January 3, 2021
Every year, as the leaves fall, we are pushed images from America – excited, irrational chaos as giddy locals seeking their treats clamber over each other in a mad rush. Not halloween – Black Friday.
But what happens when Black Friday goes online?
Instead of shaming images, displaying the naked power of consumerism, we are left with something most people find far less salacious: Data
That’s right ladies and gents, we’re going to get down with the digits and have a look at what this year’s rather unusual Black Friday meant for consumer behaviour and corporate outcomes. So strap in, or strap on – whichever one is being delivered by Prime.
“Buy Now, Pay Later” makes getting into debt frictionless!
Sezzle, Quadpay, Klarna and Amazon’s own offering came into their own this year as Black Friday bills were split into multiple monthly black Friday payments.
This raft of new fintech lenders are heavily advertising currently in an effort to make consumers more comfortable with the mysterious services that pop up at check out.
Explodingtopics.com had several of the providers in their top e-commerce trends this month:
Shopify merchants sold $2.4bn on this Black Friday, up 75% from 2019.
Shopify merchants sold $2.4bn on this Black Friday, up 75% from 2019, positioning themselves as the alternative to Amazon for selling online, they are much more open about the numbers behind the scenes, and their awesome global visualisation of global orders is about as close to the photos of yesteryear’s manic crowds as we’re going to get in 2020:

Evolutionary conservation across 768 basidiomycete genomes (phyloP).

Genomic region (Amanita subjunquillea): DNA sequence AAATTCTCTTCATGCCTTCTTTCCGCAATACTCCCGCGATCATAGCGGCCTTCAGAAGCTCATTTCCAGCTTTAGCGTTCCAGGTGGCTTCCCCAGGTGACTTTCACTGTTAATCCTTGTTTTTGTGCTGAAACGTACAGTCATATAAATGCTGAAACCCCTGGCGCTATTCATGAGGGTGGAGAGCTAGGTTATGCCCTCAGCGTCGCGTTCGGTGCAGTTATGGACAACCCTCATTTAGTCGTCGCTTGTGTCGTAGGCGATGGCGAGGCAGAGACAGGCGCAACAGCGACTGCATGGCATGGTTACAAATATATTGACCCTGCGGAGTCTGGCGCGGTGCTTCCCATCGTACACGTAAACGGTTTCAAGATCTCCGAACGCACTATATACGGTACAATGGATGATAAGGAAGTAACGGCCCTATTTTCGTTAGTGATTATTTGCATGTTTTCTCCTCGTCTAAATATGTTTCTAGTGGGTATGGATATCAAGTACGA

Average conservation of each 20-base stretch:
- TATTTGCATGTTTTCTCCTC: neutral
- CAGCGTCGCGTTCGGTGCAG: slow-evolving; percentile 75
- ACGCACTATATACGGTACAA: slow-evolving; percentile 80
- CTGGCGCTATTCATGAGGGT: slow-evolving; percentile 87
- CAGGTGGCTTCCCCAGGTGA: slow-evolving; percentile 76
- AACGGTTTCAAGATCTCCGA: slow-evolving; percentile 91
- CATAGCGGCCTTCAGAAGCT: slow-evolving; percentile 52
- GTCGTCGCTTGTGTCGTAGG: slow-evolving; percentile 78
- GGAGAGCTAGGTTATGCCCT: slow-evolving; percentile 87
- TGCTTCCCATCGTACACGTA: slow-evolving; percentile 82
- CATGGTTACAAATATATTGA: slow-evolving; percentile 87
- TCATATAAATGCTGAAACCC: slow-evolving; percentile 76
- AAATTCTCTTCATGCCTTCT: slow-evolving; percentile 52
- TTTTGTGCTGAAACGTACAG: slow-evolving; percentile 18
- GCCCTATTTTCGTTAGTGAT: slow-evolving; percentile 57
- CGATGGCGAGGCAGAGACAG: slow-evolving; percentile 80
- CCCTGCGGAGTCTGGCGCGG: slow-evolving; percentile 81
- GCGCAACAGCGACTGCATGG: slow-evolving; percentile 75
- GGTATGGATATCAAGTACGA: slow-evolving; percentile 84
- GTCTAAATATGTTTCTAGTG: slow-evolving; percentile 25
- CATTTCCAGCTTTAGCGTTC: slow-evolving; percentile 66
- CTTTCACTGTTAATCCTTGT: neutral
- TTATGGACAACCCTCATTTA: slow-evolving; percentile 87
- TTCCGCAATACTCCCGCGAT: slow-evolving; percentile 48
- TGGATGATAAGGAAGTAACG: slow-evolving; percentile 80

It was an especially black (note the lowercase) Friday for one retailer in particular, as news broke over the weekend that Arcadia group, who own Topshop, Dorothy Perkins and Burtons were days away from collapse.
Arcadia have found themselves out gunned by digital first retailers such as ASOS and Boohoo over the past 10 years and it seems their position as the one time darling of the high street has come back to haunt them with the fixed costs that go along with physical operations.
I was hoping to end this dance through some data on a positive note, something along the lines of “Hey, we couldn’t kill or injure each other since we were all online”. That didn’t turn out to be the case.
Since 2006 there have been 11 deaths as a result of Black Friday and sadly 2020 was no different:
“a gunman shot and killed two teens at a Northern California mall in the midst of Black Friday, sending shoppers running for safety” – Seattle Times
It’ such a phenomenon there is a “Black Friday Death Count” website, dedicated to tracking them.
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